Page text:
Photography Brought Me Back to Myself

The world is so amazingly beautiful.
Yesterday, I wrote about poetry and the deep impact it had (and still has) on my life. Poetry saved my life as a teenager and there is absolutely no denying that fact. 

But, I also can't say that poetry helped me that way after I'd had Remy and was finding it so hard to remember who I was as an adult human being. (My whole life revolved around taking care of his needs 24/7, which is appropriate for the first year or two, but after that gets a little tedious.) Even as an (at that point undiagnosed) Autism mom, I had to find a way to bring creativity back into my life. 

I was still writing poetry. In fact, I had reverted back to those old-school days of writing on sheets of paper (in college, I started composing on computer, which is still my preferred method) because I had long stretches of time to write while waiting for various things, when I was not connected to my computer (this being in the dark ages before I got my first iPod Touch). 

But there was no one else to connect to my poetry at that time. (I found myself falling away from my online support because getting online was too hard and also, I had just moved and had no new poetry circle or friends who liked poetry.) It felt disconnected and wasn't helping me "find myself." It was just what I did, if that makes sense... I needed a new artistic outlet.


There aren't many great photos of Remy in his first year. (Or even most of his second.) But then my friend who had a DSLR took some photos of us. And then she took some more. And I saw that while her gear was obviously better than mine, really what it came down to was actually finding time to take photos, knowing my camera better and composition. And so, before I bought my fancy camera, I worked on those three elements.

We loved walking and stopping to look at rocks.
Finding time for taking photos of my child came pretty easily after he started walking. I just had to remember to take out the camera. In some ways, it was easier to take out the camera while we were out -- it meant I could let Remy do his own thing (which he would), while following him and taking photos. 
We did a lot of walking/ wandering. We'd go to the park and Remy would set off to see what he could see. And I would follow and document. It was a perfect match. (Except, obviously, when the camera had to go away because I needed to redirect him from something or other.)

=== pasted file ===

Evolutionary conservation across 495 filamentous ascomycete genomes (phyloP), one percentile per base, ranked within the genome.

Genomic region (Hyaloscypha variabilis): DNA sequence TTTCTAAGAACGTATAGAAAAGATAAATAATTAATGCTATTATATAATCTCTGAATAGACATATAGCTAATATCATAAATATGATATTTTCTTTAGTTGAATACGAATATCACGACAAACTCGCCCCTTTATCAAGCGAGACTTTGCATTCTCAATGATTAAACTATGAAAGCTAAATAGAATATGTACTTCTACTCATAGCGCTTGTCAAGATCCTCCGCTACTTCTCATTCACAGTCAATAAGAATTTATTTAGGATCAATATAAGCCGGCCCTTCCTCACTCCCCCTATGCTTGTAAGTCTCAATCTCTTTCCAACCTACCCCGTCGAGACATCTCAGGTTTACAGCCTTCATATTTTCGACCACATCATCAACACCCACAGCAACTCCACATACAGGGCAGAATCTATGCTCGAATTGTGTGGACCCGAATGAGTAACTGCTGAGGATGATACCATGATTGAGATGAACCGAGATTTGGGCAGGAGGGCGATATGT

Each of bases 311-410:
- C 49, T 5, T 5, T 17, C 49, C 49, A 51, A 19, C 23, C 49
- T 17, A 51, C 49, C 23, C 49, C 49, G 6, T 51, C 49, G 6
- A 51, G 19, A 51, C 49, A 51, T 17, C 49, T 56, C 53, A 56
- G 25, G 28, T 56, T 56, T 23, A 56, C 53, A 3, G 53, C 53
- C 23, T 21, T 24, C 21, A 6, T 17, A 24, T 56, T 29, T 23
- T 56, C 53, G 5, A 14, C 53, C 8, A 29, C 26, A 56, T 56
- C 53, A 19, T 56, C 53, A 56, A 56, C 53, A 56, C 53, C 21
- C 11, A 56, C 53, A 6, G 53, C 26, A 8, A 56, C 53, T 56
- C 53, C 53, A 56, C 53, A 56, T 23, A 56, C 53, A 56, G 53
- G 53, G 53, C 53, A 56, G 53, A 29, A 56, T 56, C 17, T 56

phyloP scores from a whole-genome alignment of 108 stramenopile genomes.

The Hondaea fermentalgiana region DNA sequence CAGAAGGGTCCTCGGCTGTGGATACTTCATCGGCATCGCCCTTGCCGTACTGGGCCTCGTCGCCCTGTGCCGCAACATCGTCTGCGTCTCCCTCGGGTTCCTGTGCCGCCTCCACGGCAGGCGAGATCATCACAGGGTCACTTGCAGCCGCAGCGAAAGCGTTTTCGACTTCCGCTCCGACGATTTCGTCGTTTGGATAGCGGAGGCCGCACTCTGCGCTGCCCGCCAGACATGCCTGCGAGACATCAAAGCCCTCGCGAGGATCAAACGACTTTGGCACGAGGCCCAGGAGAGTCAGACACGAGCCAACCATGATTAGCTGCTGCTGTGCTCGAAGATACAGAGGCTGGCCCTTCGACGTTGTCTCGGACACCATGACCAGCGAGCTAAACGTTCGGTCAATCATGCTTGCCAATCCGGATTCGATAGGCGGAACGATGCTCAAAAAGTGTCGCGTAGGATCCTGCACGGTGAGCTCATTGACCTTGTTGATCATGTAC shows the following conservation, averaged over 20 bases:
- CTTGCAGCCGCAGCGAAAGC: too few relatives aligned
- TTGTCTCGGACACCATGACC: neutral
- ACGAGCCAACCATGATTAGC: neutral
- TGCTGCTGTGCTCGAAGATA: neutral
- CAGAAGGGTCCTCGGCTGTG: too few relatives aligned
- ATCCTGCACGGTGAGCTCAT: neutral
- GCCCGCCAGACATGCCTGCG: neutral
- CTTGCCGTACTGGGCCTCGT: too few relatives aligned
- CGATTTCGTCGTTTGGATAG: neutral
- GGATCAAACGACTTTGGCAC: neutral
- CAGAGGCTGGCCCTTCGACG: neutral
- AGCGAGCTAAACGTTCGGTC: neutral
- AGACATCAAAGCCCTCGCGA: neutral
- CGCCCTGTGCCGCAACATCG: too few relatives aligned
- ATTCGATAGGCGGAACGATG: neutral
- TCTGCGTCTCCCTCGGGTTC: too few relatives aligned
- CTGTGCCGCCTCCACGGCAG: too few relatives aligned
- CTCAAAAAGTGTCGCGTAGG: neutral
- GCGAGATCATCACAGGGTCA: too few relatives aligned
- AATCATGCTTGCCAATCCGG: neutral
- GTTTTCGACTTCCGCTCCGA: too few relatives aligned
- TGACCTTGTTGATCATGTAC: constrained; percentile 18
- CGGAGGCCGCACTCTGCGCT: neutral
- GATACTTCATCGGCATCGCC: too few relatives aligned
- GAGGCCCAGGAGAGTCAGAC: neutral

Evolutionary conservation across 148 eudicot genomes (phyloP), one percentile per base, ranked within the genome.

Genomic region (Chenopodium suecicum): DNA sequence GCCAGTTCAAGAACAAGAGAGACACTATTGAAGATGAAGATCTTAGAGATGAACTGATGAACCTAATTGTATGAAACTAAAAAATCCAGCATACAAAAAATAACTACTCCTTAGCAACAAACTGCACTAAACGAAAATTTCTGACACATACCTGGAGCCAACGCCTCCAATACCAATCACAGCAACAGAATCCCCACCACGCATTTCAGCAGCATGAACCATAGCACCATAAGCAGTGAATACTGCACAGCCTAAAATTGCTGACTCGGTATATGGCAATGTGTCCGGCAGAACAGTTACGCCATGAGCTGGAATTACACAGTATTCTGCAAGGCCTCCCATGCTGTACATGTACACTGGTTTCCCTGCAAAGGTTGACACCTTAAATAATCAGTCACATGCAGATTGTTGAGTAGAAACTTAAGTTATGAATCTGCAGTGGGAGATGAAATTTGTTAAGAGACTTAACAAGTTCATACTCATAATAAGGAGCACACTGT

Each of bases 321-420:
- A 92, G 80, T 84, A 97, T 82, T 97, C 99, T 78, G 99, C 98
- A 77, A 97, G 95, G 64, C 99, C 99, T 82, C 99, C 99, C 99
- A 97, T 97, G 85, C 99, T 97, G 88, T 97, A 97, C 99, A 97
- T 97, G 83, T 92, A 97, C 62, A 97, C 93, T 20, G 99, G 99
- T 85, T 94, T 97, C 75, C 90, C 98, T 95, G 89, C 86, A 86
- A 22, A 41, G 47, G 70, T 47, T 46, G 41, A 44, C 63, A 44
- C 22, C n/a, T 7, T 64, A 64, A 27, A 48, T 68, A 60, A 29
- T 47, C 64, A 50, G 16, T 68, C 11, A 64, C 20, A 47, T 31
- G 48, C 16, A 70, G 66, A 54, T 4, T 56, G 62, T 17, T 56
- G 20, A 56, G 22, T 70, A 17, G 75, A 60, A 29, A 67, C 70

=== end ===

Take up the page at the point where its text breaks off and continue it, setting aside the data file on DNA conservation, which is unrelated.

Knowing my camera better meant one huge thing: turning off the flash! 

Best onsie EVER! "Question Authority!"
Too many of my first year photos of Remy look like this:

Holy Amazing Red Eye and Washed Out Skin, Batman! Eeep. 

But while it isn't the best composition ever, I kind of like how Remy's lips are smack dab in the upper "power point" here. (It'd be better if his eyes were there, obviously. But his lips are pretty amazing.)

I can't remember ever formally learning composition (until my class last fall). My mom is a visual artist (an amazing painter), so we had a lot of art in our house, but since I wasn't good at realistic art, my playing around was usually praised for having "good color and composition" by our mom and so I worked harder on those two elements.

He's amazing.
Since I was shooting from the hip (literally) with my small point and shoot a lot when Remy was little, it's really only in the past year or two, since I got my DSLR that I've been able to really get down and work on photographic composition. 

The DSLR didn't make me a photographer, but it helped me find my photographic "voice." 

And then we moved here. And Remy went to preschool full-time and I took an actual photography class last fall. And Whoosh! My artistic freedom was truly unleashed.

And I am growing and learning and loving photography. 

And these days, I'm starting to play with the intersection of the two (photography and text) and I am loving that process, too. 

Photography didn't save me the way poetry did. But it definitely brought me back to myself, to expressing myself in a creative way (that I could easily share with other people). 

And for that I give thanks. Always and ever, thank you.